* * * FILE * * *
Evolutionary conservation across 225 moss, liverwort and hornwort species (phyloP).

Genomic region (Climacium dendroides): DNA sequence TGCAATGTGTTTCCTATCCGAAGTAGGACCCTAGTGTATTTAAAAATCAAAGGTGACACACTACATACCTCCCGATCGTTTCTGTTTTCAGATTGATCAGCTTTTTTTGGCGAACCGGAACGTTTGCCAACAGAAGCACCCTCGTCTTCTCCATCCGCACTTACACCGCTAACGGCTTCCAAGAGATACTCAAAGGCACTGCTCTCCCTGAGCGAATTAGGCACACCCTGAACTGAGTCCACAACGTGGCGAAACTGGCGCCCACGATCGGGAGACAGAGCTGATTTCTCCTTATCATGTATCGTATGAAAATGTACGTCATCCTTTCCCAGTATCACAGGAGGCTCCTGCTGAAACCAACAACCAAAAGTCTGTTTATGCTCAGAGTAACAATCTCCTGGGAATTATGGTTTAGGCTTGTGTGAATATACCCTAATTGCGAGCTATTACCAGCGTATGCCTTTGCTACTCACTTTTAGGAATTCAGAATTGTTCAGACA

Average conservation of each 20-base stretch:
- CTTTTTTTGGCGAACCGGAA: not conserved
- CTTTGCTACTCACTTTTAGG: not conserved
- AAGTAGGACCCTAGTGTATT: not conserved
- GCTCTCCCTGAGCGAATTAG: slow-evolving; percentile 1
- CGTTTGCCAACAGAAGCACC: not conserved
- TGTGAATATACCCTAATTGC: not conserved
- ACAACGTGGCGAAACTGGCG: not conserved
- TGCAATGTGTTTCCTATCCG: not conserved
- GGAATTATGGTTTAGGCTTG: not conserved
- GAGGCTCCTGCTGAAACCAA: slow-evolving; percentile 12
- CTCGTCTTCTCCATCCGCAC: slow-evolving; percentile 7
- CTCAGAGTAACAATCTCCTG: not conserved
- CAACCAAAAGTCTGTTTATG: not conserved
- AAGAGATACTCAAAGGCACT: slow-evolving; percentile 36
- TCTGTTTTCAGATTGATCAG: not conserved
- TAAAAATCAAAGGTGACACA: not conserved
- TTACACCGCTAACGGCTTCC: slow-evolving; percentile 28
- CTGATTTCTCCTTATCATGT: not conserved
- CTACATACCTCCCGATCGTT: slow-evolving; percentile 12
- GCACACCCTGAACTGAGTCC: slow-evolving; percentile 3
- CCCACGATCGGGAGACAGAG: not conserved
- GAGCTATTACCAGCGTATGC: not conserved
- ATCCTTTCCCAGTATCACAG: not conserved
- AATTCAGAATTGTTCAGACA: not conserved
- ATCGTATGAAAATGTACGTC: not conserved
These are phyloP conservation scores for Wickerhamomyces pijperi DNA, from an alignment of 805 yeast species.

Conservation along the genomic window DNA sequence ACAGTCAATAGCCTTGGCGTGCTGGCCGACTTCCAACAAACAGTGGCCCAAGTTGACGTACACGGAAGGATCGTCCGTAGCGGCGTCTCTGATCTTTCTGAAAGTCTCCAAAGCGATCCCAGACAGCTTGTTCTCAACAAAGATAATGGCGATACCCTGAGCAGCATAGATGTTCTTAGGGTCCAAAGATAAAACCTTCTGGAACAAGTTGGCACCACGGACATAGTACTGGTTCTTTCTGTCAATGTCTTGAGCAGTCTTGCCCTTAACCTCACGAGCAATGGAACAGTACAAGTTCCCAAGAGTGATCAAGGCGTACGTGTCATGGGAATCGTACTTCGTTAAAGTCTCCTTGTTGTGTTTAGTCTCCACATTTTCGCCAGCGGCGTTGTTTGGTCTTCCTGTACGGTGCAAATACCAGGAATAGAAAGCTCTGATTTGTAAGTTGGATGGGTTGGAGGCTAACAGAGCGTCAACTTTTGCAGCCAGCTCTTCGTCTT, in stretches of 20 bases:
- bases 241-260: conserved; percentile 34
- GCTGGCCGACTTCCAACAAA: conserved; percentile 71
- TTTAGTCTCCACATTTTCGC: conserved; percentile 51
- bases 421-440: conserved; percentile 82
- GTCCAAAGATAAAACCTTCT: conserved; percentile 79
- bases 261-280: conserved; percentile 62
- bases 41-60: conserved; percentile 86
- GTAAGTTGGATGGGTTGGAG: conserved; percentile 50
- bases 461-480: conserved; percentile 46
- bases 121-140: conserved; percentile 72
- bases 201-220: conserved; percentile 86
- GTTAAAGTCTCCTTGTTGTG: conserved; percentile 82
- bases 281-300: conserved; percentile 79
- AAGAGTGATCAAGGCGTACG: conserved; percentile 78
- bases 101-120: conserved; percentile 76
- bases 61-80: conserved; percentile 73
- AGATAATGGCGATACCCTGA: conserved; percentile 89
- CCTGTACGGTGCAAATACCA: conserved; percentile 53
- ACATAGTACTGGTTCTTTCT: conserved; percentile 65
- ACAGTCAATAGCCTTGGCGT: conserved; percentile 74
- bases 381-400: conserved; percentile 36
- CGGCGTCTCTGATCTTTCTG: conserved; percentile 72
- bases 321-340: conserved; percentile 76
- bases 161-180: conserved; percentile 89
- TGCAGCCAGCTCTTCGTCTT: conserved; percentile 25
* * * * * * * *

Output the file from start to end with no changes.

Evolutionary conservation across 225 moss, liverwort and hornwort species (phyloP).

Genomic region (Climacium dendroides): DNA sequence TGCAATGTGTTTCCTATCCGAAGTAGGACCCTAGTGTATTTAAAAATCAAAGGTGACACACTACATACCTCCCGATCGTTTCTGTTTTCAGATTGATCAGCTTTTTTTGGCGAACCGGAACGTTTGCCAACAGAAGCACCCTCGTCTTCTCCATCCGCACTTACACCGCTAACGGCTTCCAAGAGATACTCAAAGGCACTGCTCTCCCTGAGCGAATTAGGCACACCCTGAACTGAGTCCACAACGTGGCGAAACTGGCGCCCACGATCGGGAGACAGAGCTGATTTCTCCTTATCATGTATCGTATGAAAATGTACGTCATCCTTTCCCAGTATCACAGGAGGCTCCTGCTGAAACCAACAACCAAAAGTCTGTTTATGCTCAGAGTAACAATCTCCTGGGAATTATGGTTTAGGCTTGTGTGAATATACCCTAATTGCGAGCTATTACCAGCGTATGCCTTTGCTACTCACTTTTAGGAATTCAGAATTGTTCAGACA

Average conservation of each 20-base stretch:
- CTTTTTTTGGCGAACCGGAA: not conserved
- CTTTGCTACTCACTTTTAGG: not conserved
- AAGTAGGACCCTAGTGTATT: not conserved
- GCTCTCCCTGAGCGAATTAG: slow-evolving; percentile 1
- CGTTTGCCAACAGAAGCACC: not conserved
- TGTGAATATACCCTAATTGC: not conserved
- ACAACGTGGCGAAACTGGCG: not conserved
- TGCAATGTGTTTCCTATCCG: not conserved
- GGAATTATGGTTTAGGCTTG: not conserved
- GAGGCTCCTGCTGAAACCAA: slow-evolving; percentile 12
- CTCGTCTTCTCCATCCGCAC: slow-evolving; percentile 7
- CTCAGAGTAACAATCTCCTG: not conserved
- CAACCAAAAGTCTGTTTATG: not conserved
- AAGAGATACTCAAAGGCACT: slow-evolving; percentile 36
- TCTGTTTTCAGATTGATCAG: not conserved
- TAAAAATCAAAGGTGACACA: not conserved
- TTACACCGCTAACGGCTTCC: slow-evolving; percentile 28
- CTGATTTCTCCTTATCATGT: not conserved
- CTACATACCTCCCGATCGTT: slow-evolving; percentile 12
- GCACACCCTGAACTGAGTCC: slow-evolving; percentile 3
- CCCACGATCGGGAGACAGAG: not conserved
- GAGCTATTACCAGCGTATGC: not conserved
- ATCCTTTCCCAGTATCACAG: not conserved
- AATTCAGAATTGTTCAGACA: not conserved
- ATCGTATGAAAATGTACGTC: not conserved
These are phyloP conservation scores for Wickerhamomyces pijperi DNA, from an alignment of 805 yeast species.

Conservation along the genomic window DNA sequence ACAGTCAATAGCCTTGGCGTGCTGGCCGACTTCCAACAAACAGTGGCCCAAGTTGACGTACACGGAAGGATCGTCCGTAGCGGCGTCTCTGATCTTTCTGAAAGTCTCCAAAGCGATCCCAGACAGCTTGTTCTCAACAAAGATAATGGCGATACCCTGAGCAGCATAGATGTTCTTAGGGTCCAAAGATAAAACCTTCTGGAACAAGTTGGCACCACGGACATAGTACTGGTTCTTTCTGTCAATGTCTTGAGCAGTCTTGCCCTTAACCTCACGAGCAATGGAACAGTACAAGTTCCCAAGAGTGATCAAGGCGTACGTGTCATGGGAATCGTACTTCGTTAAAGTCTCCTTGTTGTGTTTAGTCTCCACATTTTCGCCAGCGGCGTTGTTTGGTCTTCCTGTACGGTGCAAATACCAGGAATAGAAAGCTCTGATTTGTAAGTTGGATGGGTTGGAGGCTAACAGAGCGTCAACTTTTGCAGCCAGCTCTTCGTCTT, in stretches of 20 bases:
- bases 241-260: conserved; percentile 34
- GCTGGCCGACTTCCAACAAA: conserved; percentile 71
- TTTAGTCTCCACATTTTCGC: conserved; percentile 51
- bases 421-440: conserved; percentile 82
- GTCCAAAGATAAAACCTTCT: conserved; percentile 79
- bases 261-280: conserved; percentile 62
- bases 41-60: conserved; percentile 86
- GTAAGTTGGATGGGTTGGAG: conserved; percentile 50
- bases 461-480: conserved; percentile 46
- bases 121-140: conserved; percentile 72
- bases 201-220: conserved; percentile 86
- GTTAAAGTCTCCTTGTTGTG: conserved; percentile 82
- bases 281-300: conserved; percentile 79
- AAGAGTGATCAAGGCGTACG: conserved; percentile 78
- bases 101-120: conserved; percentile 76
- bases 61-80: conserved; percentile 73
- AGATAATGGCGATACCCTGA: conserved; percentile 89
- CCTGTACGGTGCAAATACCA: conserved; percentile 53
- ACATAGTACTGGTTCTTTCT: conserved; percentile 65
- ACAGTCAATAGCCTTGGCGT: conserved; percentile 74
- bases 381-400: conserved; percentile 36
- CGGCGTCTCTGATCTTTCTG: conserved; percentile 72
- bases 321-340: conserved; percentile 76
- bases 161-180: conserved; percentile 89
- TGCAGCCAGCTCTTCGTCTT: conserved; percentile 25